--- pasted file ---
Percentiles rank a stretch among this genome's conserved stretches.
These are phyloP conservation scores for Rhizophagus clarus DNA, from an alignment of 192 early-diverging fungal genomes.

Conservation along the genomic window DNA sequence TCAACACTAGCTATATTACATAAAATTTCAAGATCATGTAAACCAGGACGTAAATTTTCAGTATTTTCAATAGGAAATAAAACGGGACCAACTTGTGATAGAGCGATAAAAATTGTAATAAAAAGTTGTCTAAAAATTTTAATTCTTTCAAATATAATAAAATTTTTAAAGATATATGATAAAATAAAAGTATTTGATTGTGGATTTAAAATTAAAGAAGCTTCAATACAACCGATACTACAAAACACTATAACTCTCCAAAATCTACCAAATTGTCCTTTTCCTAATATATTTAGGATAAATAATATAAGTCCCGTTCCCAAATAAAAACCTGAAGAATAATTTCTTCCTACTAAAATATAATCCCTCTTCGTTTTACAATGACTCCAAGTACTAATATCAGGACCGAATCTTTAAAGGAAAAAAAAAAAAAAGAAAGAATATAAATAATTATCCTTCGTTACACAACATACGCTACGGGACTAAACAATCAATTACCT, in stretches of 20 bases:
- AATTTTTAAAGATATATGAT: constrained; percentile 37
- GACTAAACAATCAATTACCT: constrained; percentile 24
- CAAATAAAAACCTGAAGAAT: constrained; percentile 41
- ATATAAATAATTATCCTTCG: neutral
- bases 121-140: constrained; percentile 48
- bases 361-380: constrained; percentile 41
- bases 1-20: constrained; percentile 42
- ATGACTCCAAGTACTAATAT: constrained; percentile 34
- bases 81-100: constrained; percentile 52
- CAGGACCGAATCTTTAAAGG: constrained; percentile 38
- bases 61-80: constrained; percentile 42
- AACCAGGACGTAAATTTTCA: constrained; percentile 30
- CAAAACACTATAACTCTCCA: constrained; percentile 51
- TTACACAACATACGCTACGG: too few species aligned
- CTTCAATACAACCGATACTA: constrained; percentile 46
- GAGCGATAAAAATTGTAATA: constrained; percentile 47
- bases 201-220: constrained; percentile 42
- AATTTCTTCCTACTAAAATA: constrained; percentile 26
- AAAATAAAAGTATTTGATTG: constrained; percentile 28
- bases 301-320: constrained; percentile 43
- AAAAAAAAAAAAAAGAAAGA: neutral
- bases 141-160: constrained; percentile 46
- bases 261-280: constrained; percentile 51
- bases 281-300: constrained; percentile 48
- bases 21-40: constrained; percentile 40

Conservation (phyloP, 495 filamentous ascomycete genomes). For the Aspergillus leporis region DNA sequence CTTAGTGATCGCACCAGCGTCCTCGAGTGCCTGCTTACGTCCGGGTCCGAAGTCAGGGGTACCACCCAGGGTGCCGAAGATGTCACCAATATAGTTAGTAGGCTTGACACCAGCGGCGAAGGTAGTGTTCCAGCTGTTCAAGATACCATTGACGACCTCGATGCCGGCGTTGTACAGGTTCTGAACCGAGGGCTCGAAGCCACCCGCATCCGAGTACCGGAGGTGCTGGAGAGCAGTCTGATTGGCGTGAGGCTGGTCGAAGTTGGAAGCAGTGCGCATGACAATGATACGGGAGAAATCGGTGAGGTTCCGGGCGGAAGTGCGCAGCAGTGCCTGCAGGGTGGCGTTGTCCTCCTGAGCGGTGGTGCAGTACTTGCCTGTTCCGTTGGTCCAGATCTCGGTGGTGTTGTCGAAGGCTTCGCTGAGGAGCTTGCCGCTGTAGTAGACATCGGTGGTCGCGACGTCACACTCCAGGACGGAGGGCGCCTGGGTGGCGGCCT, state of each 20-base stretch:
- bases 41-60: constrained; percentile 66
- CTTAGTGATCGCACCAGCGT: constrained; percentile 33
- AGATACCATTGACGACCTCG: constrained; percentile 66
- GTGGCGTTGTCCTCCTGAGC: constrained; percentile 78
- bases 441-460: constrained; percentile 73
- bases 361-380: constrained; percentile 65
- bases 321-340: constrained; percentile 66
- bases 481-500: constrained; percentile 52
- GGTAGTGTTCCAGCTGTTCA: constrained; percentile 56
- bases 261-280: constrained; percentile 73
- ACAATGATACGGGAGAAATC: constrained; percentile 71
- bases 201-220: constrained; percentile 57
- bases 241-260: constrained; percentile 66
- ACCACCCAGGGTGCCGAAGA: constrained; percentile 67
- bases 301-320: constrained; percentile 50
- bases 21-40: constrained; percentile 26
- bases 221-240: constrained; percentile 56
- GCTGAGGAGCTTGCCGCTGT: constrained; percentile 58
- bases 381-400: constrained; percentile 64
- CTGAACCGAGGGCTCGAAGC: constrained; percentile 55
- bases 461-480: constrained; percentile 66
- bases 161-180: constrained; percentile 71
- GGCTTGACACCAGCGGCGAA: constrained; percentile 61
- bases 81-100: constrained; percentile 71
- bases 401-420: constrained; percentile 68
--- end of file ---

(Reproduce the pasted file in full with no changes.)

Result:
Percentiles rank a stretch among this genome's conserved stretches.
These are phyloP conservation scores for Rhizophagus clarus DNA, from an alignment of 192 early-diverging fungal genomes.

Conservation along the genomic window DNA sequence TCAACACTAGCTATATTACATAAAATTTCAAGATCATGTAAACCAGGACGTAAATTTTCAGTATTTTCAATAGGAAATAAAACGGGACCAACTTGTGATAGAGCGATAAAAATTGTAATAAAAAGTTGTCTAAAAATTTTAATTCTTTCAAATATAATAAAATTTTTAAAGATATATGATAAAATAAAAGTATTTGATTGTGGATTTAAAATTAAAGAAGCTTCAATACAACCGATACTACAAAACACTATAACTCTCCAAAATCTACCAAATTGTCCTTTTCCTAATATATTTAGGATAAATAATATAAGTCCCGTTCCCAAATAAAAACCTGAAGAATAATTTCTTCCTACTAAAATATAATCCCTCTTCGTTTTACAATGACTCCAAGTACTAATATCAGGACCGAATCTTTAAAGGAAAAAAAAAAAAAAGAAAGAATATAAATAATTATCCTTCGTTACACAACATACGCTACGGGACTAAACAATCAATTACCT, in stretches of 20 bases:
- AATTTTTAAAGATATATGAT: constrained; percentile 37
- GACTAAACAATCAATTACCT: constrained; percentile 24
- CAAATAAAAACCTGAAGAAT: constrained; percentile 41
- ATATAAATAATTATCCTTCG: neutral
- bases 121-140: constrained; percentile 48
- bases 361-380: constrained; percentile 41
- bases 1-20: constrained; percentile 42
- ATGACTCCAAGTACTAATAT: constrained; percentile 34
- bases 81-100: constrained; percentile 52
- CAGGACCGAATCTTTAAAGG: constrained; percentile 38
- bases 61-80: constrained; percentile 42
- AACCAGGACGTAAATTTTCA: constrained; percentile 30
- CAAAACACTATAACTCTCCA: constrained; percentile 51
- TTACACAACATACGCTACGG: too few species aligned
- CTTCAATACAACCGATACTA: constrained; percentile 46
- GAGCGATAAAAATTGTAATA: constrained; percentile 47
- bases 201-220: constrained; percentile 42
- AATTTCTTCCTACTAAAATA: constrained; percentile 26
- AAAATAAAAGTATTTGATTG: constrained; percentile 28
- bases 301-320: constrained; percentile 43
- AAAAAAAAAAAAAAGAAAGA: neutral
- bases 141-160: constrained; percentile 46
- bases 261-280: constrained; percentile 51
- bases 281-300: constrained; percentile 48
- bases 21-40: constrained; percentile 40

Conservation (phyloP, 495 filamentous ascomycete genomes). For the Aspergillus leporis region DNA sequence CTTAGTGATCGCACCAGCGTCCTCGAGTGCCTGCTTACGTCCGGGTCCGAAGTCAGGGGTACCACCCAGGGTGCCGAAGATGTCACCAATATAGTTAGTAGGCTTGACACCAGCGGCGAAGGTAGTGTTCCAGCTGTTCAAGATACCATTGACGACCTCGATGCCGGCGTTGTACAGGTTCTGAACCGAGGGCTCGAAGCCACCCGCATCCGAGTACCGGAGGTGCTGGAGAGCAGTCTGATTGGCGTGAGGCTGGTCGAAGTTGGAAGCAGTGCGCATGACAATGATACGGGAGAAATCGGTGAGGTTCCGGGCGGAAGTGCGCAGCAGTGCCTGCAGGGTGGCGTTGTCCTCCTGAGCGGTGGTGCAGTACTTGCCTGTTCCGTTGGTCCAGATCTCGGTGGTGTTGTCGAAGGCTTCGCTGAGGAGCTTGCCGCTGTAGTAGACATCGGTGGTCGCGACGTCACACTCCAGGACGGAGGGCGCCTGGGTGGCGGCCT, state of each 20-base stretch:
- bases 41-60: constrained; percentile 66
- CTTAGTGATCGCACCAGCGT: constrained; percentile 33
- AGATACCATTGACGACCTCG: constrained; percentile 66
- GTGGCGTTGTCCTCCTGAGC: constrained; percentile 78
- bases 441-460: constrained; percentile 73
- bases 361-380: constrained; percentile 65
- bases 321-340: constrained; percentile 66
- bases 481-500: constrained; percentile 52
- GGTAGTGTTCCAGCTGTTCA: constrained; percentile 56
- bases 261-280: constrained; percentile 73
- ACAATGATACGGGAGAAATC: constrained; percentile 71
- bases 201-220: constrained; percentile 57
- bases 241-260: constrained; percentile 66
- ACCACCCAGGGTGCCGAAGA: constrained; percentile 67
- bases 301-320: constrained; percentile 50
- bases 21-40: constrained; percentile 26
- bases 221-240: constrained; percentile 56
- GCTGAGGAGCTTGCCGCTGT: constrained; percentile 58
- bases 381-400: constrained; percentile 64
- CTGAACCGAGGGCTCGAAGC: constrained; percentile 55
- bases 461-480: constrained; percentile 66
- bases 161-180: constrained; percentile 71
- GGCTTGACACCAGCGGCGAA: constrained; percentile 61
- bases 81-100: constrained; percentile 71
- bases 401-420: constrained; percentile 68